Study Day Joséphine Baker at Petit Palais, Paris – March 15, 2024

This study day is partially the outcome of a research trip to Saint Louis, Missouri, facilitated by the support of FRAME.

The event is held in the context of the exhibition “Le Paris de la modernité, 1905-1925.” It hopes to shed a new perspective on Josephine Baker, an extraordinary personality who was both an artist, a member of the Resistance, and the mother of a “rainbow family” whose journey began in Saint Louis, Missouri, and concluded in Paris, where she was posthumously honored at the Panthéon in 2021.

Born in Saint Louis to a very poor family in Missouri, Freda Josephine McDonald, at the age of eight, had to take on household chores and laundry, often experiencing mistreatment. Married at thirteen to Willie Baker, who gave her his last name, she rose to fame in the music hall through her facial expressions and innate sense of burlesque. Her mixed-race identity allowed her to get her makeup done as “white” or “black” depending on the needs of the troupe.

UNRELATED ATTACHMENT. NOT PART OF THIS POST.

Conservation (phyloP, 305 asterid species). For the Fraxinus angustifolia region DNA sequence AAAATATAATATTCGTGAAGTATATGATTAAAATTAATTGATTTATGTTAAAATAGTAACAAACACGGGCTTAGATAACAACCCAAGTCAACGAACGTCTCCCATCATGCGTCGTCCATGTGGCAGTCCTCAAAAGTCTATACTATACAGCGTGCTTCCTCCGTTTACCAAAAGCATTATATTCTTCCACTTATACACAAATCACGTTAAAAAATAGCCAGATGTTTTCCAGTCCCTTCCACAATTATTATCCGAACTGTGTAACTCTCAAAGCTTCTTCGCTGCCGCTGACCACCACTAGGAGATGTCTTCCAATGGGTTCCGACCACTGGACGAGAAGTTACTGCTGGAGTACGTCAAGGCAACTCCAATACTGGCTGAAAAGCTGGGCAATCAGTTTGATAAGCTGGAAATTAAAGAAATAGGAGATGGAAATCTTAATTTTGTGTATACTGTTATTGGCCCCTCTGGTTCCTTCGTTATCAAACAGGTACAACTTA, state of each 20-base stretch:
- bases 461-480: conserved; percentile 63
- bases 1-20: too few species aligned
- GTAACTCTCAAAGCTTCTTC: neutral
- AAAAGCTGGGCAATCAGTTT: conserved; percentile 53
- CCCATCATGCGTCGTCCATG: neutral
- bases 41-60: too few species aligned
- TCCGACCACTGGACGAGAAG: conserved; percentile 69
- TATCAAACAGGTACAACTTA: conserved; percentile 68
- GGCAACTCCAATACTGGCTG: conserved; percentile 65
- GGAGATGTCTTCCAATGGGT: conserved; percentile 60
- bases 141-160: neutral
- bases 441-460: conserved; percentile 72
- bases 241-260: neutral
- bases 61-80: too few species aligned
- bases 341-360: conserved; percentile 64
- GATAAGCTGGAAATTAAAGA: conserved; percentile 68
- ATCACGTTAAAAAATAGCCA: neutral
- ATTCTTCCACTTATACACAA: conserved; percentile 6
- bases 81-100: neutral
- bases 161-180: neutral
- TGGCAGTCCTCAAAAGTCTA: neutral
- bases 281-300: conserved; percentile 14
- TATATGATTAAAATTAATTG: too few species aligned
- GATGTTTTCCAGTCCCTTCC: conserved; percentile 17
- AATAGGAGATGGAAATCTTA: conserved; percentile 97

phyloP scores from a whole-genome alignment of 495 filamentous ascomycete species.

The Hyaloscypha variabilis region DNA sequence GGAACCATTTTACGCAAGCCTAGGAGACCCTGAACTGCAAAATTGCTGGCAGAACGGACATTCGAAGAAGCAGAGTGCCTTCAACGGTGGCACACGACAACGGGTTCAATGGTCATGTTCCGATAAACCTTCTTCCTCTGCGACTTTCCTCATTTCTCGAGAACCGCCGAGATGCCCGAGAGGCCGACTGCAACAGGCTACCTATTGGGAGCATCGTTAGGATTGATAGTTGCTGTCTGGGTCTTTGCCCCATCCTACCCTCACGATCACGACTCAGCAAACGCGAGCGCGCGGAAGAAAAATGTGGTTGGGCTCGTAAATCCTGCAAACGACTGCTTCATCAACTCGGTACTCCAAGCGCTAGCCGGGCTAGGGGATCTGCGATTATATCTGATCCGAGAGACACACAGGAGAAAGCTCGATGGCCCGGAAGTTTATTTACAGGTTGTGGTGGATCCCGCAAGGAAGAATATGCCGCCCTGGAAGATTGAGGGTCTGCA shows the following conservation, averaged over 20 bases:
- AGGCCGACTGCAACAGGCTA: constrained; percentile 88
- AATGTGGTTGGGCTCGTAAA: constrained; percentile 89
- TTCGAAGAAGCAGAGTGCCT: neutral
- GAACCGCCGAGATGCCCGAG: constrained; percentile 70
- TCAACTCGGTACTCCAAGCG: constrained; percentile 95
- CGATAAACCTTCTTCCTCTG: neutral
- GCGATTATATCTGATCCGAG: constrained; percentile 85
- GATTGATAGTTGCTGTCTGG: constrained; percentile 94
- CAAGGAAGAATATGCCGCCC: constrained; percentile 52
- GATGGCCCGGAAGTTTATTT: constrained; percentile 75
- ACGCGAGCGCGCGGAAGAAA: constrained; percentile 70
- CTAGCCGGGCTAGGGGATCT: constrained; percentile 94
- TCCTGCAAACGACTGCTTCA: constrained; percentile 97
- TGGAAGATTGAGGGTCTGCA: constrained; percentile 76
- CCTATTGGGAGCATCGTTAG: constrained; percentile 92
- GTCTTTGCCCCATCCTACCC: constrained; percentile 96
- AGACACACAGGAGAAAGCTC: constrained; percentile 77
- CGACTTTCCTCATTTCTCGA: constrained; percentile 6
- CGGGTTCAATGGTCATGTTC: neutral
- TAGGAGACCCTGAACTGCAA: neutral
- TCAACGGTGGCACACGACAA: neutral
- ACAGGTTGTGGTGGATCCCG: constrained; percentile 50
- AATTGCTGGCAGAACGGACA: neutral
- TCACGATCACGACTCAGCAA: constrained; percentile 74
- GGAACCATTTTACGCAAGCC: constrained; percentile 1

Discovered in New York by Caroline Dudley, she joined the “Revue Nègre”, which caused a sensation in Paris in October 1925. In France, she marveled at a society not governed by segregation. Throughout her life, she held immense love for Paris and her adopted homeland, becoming a French citizen in 1937 by frenchifying her first name to Joséphine.

Having experienced the racist massacres in Saint-Louis in 1917 and being a woman of conviction, she joined the Resistance in 1940 and adopted twelve children, her “Rainbow Tribe,” to combat prejudice. She was also the only woman to speak at the March on Washington in 1963 alongside Martin Luther King Jr.

Admission at the Petit Palais is free upon registration.

Program is available here (French version)

Joséphine Baker in 1940. Photography Studio Harcourt. Public Domain.